Obi-Wan, disturbed more than he'd let on by Qui-Gon's words, watched Anakin carefully for any signs of fear or anger or hate, but could discern none at all. In fact, Anakin's behavior was perfectly normal, for a young man who was deeply in love. Obi-Wan dismissed Qui-Gon's warning with a silent shrug.

The next three years flew by, and at the age of twenty-two, as one of the youngest padawans to take the Trials, Anakin Skywalker, former Tatooine slave boy, became a Jedi Knight.

Anakin's Knighting ceremony was attended by nearly all the Jedi who were on-planet. Congratulations poured in from almost every place the team of Kenobi and Skywalker had visited on their diplomatic travels. It seemed that everyone in the galaxy was fond of the blond determined boy Anakin had been, and the strong brave Knight he had become.

Amidala sent Anakin a long letter at his knighting, which, the blushing Knight explained to Obi-Wan, was her formal proposal to him. The date was set for their marriage in it, he said, and he would be so pleased if his master could be a witness to the union.

Obi-Wan consented gladly, and they went to Naboo a couple of weeks later. But that time when Obi-Wan walked down the stairs to the meadow, there was no Qui-Gon. It was a very disappointed Obi-Wan who returned later that day, watching Anakin and Amidala's preparations for their wedding with some jealousy.

But several days later, when the marriage actually took place, Obi-Wan was smiling again, happy for his former apprentice.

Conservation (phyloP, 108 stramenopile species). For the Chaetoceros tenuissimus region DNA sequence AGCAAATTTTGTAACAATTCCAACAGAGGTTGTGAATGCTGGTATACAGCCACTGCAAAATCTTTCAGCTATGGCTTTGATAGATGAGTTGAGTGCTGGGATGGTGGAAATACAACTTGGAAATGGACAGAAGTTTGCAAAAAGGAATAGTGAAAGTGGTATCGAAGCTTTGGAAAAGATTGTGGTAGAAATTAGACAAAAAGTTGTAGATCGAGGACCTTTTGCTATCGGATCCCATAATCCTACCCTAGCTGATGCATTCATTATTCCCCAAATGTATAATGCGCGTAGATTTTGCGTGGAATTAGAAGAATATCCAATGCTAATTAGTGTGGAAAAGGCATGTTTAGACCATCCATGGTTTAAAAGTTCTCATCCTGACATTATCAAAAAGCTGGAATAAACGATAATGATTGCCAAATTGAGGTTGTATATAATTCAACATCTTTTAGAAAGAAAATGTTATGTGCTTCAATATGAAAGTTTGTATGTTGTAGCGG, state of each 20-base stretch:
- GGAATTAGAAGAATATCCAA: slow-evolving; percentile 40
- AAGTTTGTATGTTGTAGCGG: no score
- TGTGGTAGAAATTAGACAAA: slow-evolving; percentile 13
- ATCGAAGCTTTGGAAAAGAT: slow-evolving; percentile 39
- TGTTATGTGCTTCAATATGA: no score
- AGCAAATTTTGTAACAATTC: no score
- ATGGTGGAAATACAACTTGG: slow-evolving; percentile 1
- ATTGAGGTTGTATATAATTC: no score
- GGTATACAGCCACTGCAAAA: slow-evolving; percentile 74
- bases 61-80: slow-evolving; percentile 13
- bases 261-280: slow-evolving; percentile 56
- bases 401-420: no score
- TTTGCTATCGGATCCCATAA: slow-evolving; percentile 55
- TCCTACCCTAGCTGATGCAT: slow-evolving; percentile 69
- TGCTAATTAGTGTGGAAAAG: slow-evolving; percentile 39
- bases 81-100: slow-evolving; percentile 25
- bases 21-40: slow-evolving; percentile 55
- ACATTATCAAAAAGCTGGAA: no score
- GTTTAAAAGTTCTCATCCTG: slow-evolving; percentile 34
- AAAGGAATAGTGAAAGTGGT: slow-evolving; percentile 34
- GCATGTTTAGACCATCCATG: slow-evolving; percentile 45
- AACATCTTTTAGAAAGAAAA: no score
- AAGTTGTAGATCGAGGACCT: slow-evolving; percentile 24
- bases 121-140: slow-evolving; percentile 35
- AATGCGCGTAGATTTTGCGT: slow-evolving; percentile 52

The morning of the wedding, Chancellor Palpatine arrived with an entourage of what seemed like thousands. Anakin, who had met the Chancellor several times, and been impressed by his cheerful friendliness, welcomed him, but Obi-Wan stayed aloof - his impression of the Chancellor would always be colored by those days after his master's death, when the only thing the Chancellor had done was "commend his bravery," not a word about his loss.

A foolish dislike, Obi-Wan told himself, but he could not free himself from it.

Obi-Wan was called back to Coruscant almost immediately after the wedding. Arriving home, he glanced around his rooms, and realized that, though Anakin was a knight now, he had not yet removed his things from Obi-Wan's rooms. Obi-Wan shrugged and made a mental note to talk to Anakin about it in a month's time, when the newly-weds' honeymoon would be over.

Resuming his teaching duties, Obi-Wan spent the next two weeks in lonely busyness, longing for some friend to talk to, or someone to kiss. But of Qui-Gon there was no sign; Obi-Wan began to wonder if his Master had abandoned him.